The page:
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Only Planar and Spherical Arrays Can Work Perfectly

It is well known that only spherical waves propagate in 3D without a wake, which includes plane waves as a limiting case. A line array produces a cylindrical wave, which has a wake (Morse and Ingard, 1968, p. 243). This takes the form of temporal dispersion behind the wavefront in the soundfield reconstruction from linear arrays. Interestingly, nobody seems to complain about it, so it can't be a particularly audible distortion. However, for best results, planar (or spherical) sample distributions are preferred.

Another disadvantage of cylindrical waves relative to plane waves is amplitude decay by $ 1/\sqrt{r}$ (consider energy conservation), where $ r$ is distance from the cylinder axis. This is less of a problem, since it preserves audio fidelity and spatial locations, and is potentially even desirable since it gives the listener a way to alter listening level by merely moving closer to or farther from the array (-3dB per distance doubling).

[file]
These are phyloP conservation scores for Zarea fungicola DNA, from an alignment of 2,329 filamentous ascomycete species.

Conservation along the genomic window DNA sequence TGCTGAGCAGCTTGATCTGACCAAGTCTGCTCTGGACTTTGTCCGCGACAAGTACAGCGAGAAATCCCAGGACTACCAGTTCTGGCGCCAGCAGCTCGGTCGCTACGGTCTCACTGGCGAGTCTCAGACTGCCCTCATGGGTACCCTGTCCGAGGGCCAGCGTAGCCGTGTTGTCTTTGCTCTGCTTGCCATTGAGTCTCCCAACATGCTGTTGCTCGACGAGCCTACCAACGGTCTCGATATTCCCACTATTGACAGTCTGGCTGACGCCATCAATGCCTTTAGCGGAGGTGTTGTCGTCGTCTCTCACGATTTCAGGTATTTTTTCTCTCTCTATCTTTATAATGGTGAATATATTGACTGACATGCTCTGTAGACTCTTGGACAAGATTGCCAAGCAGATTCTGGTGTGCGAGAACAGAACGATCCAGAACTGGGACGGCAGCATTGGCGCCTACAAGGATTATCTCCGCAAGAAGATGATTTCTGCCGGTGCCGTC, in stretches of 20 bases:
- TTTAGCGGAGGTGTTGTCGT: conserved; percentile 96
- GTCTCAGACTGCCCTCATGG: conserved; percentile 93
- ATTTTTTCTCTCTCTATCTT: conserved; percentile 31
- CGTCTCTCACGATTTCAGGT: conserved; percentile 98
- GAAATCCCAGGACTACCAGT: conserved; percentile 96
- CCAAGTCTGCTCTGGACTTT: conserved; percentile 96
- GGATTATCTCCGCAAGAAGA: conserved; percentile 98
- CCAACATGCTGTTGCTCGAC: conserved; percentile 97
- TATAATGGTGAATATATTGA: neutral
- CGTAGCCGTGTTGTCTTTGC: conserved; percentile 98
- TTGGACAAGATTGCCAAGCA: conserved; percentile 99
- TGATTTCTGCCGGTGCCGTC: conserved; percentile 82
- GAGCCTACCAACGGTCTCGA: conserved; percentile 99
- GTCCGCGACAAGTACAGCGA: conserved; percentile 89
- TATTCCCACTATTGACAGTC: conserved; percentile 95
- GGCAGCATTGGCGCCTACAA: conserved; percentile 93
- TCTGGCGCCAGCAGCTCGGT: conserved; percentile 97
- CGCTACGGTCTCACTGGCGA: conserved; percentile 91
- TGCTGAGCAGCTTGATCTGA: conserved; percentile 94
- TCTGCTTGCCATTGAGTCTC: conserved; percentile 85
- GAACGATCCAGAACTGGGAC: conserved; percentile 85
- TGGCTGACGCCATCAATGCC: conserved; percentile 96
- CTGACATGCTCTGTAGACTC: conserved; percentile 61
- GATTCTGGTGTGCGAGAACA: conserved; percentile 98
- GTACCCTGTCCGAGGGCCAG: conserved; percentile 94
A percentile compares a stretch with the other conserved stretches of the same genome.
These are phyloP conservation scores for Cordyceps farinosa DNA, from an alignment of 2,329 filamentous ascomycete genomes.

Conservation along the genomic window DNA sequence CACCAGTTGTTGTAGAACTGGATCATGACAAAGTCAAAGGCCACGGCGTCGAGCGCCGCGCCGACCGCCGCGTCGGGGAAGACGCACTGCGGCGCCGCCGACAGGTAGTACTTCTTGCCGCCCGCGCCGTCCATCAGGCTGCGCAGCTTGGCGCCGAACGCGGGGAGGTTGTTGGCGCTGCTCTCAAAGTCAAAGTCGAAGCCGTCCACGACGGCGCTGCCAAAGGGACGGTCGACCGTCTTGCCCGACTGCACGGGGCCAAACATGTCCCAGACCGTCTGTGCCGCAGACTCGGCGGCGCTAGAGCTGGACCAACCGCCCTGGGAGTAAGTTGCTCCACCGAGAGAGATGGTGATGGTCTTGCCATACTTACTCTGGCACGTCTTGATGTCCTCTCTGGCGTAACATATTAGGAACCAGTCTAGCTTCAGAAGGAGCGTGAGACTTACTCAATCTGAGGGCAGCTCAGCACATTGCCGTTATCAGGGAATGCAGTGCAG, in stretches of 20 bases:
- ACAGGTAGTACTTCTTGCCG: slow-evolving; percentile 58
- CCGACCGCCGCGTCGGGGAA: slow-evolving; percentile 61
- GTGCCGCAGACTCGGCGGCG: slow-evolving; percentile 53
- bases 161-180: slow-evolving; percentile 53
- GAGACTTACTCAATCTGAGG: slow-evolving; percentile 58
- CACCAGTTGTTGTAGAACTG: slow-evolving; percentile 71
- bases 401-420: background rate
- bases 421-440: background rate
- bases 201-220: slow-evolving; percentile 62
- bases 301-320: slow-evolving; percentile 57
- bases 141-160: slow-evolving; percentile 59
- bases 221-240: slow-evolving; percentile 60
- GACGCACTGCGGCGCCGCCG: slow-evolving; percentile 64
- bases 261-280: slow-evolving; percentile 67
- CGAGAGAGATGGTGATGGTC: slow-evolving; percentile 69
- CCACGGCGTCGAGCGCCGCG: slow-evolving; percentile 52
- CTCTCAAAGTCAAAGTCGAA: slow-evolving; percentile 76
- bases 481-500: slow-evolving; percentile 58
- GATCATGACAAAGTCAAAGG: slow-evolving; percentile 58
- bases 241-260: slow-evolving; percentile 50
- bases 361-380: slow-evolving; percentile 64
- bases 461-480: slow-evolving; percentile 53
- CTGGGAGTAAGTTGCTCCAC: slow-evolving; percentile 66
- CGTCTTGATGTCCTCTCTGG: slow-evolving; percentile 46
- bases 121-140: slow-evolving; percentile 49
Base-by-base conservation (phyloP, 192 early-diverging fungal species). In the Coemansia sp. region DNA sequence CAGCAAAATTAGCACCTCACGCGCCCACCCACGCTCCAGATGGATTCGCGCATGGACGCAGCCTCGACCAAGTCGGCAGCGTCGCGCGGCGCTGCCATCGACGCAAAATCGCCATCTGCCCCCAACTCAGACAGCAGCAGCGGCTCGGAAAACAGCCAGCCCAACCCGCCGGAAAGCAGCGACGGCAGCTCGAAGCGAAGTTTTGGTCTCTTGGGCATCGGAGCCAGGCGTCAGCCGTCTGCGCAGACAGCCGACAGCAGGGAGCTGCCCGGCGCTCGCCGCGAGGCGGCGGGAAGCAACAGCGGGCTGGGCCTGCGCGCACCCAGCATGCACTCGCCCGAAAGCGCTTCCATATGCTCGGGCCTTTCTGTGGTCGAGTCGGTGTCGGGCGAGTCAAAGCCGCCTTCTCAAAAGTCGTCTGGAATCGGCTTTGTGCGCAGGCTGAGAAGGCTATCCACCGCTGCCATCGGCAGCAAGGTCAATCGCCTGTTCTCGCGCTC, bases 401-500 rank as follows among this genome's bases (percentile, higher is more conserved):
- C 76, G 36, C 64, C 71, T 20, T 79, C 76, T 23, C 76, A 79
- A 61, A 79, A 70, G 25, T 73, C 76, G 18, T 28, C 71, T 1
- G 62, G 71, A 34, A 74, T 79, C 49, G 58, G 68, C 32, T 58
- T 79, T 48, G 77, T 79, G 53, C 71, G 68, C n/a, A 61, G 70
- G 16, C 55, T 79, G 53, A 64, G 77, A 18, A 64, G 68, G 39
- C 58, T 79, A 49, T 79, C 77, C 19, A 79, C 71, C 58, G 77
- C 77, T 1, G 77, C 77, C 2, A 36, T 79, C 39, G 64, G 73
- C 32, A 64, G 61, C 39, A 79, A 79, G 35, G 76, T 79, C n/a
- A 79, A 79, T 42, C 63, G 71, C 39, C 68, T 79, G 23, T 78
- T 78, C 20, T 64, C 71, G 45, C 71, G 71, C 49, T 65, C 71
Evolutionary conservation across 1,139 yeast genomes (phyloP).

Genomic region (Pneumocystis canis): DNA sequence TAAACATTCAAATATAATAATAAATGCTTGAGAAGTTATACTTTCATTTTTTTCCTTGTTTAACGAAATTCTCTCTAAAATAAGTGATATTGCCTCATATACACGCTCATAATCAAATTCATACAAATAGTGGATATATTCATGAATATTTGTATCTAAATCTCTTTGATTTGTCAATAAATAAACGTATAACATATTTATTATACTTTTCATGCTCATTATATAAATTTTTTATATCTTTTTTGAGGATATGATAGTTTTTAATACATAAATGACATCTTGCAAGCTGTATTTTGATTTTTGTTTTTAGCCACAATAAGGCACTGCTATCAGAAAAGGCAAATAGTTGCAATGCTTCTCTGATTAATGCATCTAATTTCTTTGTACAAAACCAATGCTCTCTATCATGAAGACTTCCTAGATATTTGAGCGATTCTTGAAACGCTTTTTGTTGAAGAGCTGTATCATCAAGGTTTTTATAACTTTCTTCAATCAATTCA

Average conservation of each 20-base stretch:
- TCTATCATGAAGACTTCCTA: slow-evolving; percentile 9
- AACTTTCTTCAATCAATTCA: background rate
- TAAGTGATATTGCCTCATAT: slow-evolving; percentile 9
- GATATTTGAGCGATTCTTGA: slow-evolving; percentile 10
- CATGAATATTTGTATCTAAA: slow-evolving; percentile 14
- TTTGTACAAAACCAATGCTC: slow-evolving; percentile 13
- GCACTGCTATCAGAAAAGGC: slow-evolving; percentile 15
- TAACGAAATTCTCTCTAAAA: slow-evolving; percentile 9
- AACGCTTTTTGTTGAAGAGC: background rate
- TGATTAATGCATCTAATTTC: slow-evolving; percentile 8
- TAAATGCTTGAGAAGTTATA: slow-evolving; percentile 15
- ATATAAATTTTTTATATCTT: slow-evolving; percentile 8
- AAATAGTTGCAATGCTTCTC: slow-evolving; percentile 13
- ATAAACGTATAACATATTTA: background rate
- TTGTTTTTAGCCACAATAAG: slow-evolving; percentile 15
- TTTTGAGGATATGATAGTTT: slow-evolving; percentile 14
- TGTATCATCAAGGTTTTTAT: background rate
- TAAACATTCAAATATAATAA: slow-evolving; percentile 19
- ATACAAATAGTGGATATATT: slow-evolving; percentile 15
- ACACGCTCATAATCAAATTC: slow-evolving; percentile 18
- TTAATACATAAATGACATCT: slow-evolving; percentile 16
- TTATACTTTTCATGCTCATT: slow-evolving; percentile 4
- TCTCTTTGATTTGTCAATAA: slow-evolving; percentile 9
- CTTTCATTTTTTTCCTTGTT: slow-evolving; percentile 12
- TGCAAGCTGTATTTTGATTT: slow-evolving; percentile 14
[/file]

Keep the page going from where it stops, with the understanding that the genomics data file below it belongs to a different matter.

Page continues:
We will continue to consider primarily linear arrays, in which soundfield reconstruction from samples happens only along the left-right dimension, and VBAP or stereo is used for the vertical dimension, if anything. There will be other approximation errors as well, and the key question as always is the audibility of those errors.

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``A Spatial Sampling Approach to Wave Field Synthesis: PBAP and Huygens Arrays'', by Julius O. Smith III, Published 2019-11-18:
Copyright © 2020-05-15 by Julius O. Smith III
Center for Computer Research in Music and Acoustics (CCRMA),   Stanford University